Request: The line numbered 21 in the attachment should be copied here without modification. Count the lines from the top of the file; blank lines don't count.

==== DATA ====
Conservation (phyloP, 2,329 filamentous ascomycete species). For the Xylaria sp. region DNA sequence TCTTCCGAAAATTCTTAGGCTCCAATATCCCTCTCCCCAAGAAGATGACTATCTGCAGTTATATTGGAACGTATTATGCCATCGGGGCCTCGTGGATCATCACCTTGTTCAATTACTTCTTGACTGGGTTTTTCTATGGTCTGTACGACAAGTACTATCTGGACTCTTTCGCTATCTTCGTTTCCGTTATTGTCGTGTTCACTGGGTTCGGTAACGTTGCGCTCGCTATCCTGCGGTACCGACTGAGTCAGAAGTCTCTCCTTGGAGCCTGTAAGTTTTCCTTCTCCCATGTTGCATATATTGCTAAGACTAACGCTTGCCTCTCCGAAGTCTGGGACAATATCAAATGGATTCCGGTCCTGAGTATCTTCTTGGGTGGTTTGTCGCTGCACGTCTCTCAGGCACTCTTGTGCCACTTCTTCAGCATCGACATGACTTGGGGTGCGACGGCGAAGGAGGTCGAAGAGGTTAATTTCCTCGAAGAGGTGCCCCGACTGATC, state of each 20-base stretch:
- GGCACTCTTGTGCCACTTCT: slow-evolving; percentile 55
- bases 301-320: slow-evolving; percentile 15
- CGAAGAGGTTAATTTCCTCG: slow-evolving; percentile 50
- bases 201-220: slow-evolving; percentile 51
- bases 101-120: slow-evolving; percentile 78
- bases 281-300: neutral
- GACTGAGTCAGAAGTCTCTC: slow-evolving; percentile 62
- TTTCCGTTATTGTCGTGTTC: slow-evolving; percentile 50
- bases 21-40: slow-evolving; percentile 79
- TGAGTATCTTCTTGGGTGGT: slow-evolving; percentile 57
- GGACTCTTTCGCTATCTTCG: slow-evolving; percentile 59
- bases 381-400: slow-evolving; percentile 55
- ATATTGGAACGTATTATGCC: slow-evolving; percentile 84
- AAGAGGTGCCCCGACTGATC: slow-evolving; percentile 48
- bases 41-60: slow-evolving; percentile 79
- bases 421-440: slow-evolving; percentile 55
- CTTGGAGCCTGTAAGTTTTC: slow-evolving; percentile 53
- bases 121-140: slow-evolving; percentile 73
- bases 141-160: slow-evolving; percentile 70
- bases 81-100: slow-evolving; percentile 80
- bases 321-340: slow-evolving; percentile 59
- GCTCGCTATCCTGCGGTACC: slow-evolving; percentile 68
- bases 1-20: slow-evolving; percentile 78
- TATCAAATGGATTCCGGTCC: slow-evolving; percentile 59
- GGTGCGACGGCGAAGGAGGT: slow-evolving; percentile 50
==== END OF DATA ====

- bases 81-100: slow-evolving; percentile 80